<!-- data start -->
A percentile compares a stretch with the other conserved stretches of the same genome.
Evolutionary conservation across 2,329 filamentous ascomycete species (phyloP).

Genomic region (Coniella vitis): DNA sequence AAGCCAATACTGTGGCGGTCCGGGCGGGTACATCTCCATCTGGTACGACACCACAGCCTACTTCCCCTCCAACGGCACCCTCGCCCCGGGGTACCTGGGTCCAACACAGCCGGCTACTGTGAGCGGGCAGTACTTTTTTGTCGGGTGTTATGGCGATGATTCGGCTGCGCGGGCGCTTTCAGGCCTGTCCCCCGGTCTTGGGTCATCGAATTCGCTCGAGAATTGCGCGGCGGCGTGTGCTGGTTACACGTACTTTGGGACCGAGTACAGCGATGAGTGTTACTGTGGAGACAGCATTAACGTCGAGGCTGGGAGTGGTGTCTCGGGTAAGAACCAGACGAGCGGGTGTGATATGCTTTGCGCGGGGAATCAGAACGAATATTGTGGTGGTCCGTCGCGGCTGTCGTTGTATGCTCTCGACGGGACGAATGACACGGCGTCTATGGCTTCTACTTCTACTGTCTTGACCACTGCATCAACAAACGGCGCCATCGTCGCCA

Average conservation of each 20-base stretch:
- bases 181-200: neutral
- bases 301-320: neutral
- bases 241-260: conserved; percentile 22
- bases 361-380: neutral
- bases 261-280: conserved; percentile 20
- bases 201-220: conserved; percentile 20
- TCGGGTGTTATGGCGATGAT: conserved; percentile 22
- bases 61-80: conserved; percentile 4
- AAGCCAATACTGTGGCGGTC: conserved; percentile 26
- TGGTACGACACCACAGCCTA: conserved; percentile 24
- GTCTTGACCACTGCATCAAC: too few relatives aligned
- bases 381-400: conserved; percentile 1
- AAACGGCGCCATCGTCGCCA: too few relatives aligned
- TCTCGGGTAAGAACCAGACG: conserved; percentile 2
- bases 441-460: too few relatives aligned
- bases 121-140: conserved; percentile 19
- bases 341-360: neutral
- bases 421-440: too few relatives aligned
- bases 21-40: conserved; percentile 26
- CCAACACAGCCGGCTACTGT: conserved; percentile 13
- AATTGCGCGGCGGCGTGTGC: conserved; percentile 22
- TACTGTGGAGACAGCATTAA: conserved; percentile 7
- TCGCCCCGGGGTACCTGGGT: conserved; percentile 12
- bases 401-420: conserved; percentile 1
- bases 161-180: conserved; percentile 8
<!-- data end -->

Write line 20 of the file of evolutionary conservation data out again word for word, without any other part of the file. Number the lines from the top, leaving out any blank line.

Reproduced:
- bases 121-140: conserved; percentile 19